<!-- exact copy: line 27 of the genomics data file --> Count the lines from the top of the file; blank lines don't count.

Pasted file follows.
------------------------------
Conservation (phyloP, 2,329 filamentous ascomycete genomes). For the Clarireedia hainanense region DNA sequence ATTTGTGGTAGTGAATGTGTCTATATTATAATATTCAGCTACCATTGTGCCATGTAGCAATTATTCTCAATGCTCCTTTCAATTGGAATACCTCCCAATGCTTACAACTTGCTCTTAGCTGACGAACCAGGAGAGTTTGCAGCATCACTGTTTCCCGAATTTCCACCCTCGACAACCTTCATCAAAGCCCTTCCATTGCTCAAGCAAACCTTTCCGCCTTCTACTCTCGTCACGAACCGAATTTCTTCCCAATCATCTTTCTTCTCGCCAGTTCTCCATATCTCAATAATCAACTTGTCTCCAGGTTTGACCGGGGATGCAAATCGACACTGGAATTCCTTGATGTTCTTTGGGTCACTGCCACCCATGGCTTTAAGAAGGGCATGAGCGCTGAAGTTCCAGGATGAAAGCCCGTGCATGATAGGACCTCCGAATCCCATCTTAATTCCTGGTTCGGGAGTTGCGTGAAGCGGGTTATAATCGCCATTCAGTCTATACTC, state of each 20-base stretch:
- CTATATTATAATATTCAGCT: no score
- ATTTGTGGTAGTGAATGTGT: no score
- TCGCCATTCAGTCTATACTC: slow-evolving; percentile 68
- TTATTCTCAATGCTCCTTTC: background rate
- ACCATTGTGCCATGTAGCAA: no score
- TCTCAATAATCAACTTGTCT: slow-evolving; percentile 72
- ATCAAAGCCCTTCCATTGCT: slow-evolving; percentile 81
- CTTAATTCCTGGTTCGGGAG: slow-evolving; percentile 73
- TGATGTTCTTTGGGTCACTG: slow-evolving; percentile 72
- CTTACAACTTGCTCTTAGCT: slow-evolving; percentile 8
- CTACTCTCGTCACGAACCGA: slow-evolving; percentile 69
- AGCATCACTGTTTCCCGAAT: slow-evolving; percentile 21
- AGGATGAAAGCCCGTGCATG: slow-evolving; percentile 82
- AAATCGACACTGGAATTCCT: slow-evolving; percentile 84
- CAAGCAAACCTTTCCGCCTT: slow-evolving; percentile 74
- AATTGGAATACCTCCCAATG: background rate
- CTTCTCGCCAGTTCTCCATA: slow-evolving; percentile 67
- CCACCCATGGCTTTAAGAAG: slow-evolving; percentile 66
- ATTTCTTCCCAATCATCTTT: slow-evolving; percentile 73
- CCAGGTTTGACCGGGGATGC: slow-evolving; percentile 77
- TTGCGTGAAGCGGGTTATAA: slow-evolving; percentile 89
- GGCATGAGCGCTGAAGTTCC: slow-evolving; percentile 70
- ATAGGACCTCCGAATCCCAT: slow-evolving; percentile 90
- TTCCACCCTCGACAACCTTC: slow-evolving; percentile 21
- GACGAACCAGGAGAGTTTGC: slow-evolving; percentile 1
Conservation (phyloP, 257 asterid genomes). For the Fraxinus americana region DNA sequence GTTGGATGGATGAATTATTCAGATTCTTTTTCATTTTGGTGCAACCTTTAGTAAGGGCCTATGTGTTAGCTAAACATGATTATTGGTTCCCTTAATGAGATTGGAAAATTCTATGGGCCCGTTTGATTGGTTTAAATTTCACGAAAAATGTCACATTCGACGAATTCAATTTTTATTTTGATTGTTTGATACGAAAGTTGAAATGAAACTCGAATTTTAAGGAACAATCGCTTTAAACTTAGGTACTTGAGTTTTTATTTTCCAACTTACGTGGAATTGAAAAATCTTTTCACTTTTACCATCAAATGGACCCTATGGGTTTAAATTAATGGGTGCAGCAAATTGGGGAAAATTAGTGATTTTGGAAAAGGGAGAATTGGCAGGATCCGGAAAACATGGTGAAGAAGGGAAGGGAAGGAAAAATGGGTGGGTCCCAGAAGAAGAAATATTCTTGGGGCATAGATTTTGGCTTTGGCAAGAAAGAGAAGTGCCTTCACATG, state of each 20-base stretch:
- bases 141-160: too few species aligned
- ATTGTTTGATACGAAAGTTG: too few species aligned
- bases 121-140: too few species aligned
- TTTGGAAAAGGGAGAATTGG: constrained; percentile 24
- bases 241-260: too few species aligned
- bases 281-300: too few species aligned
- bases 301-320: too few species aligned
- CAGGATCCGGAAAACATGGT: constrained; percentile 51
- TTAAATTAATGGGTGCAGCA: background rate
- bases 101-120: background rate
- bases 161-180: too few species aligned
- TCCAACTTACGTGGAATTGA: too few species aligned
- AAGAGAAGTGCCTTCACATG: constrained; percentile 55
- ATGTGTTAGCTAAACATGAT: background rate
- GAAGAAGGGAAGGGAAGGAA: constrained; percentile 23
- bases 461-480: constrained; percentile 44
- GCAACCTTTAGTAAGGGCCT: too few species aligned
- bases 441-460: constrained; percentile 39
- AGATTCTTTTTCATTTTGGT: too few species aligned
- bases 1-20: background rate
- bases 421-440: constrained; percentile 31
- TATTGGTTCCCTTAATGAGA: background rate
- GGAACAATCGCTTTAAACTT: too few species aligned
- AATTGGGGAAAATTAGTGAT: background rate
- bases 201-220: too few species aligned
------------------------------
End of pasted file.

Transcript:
Conservation (phyloP, 257 asterid genomes). For the Fraxinus americana region DNA sequence GTTGGATGGATGAATTATTCAGATTCTTTTTCATTTTGGTGCAACCTTTAGTAAGGGCCTATGTGTTAGCTAAACATGATTATTGGTTCCCTTAATGAGATTGGAAAATTCTATGGGCCCGTTTGATTGGTTTAAATTTCACGAAAAATGTCACATTCGACGAATTCAATTTTTATTTTGATTGTTTGATACGAAAGTTGAAATGAAACTCGAATTTTAAGGAACAATCGCTTTAAACTTAGGTACTTGAGTTTTTATTTTCCAACTTACGTGGAATTGAAAAATCTTTTCACTTTTACCATCAAATGGACCCTATGGGTTTAAATTAATGGGTGCAGCAAATTGGGGAAAATTAGTGATTTTGGAAAAGGGAGAATTGGCAGGATCCGGAAAACATGGTGAAGAAGGGAAGGGAAGGAAAAATGGGTGGGTCCCAGAAGAAGAAATATTCTTGGGGCATAGATTTTGGCTTTGGCAAGAAAGAGAAGTGCCTTCACATG, state of each 20-base stretch: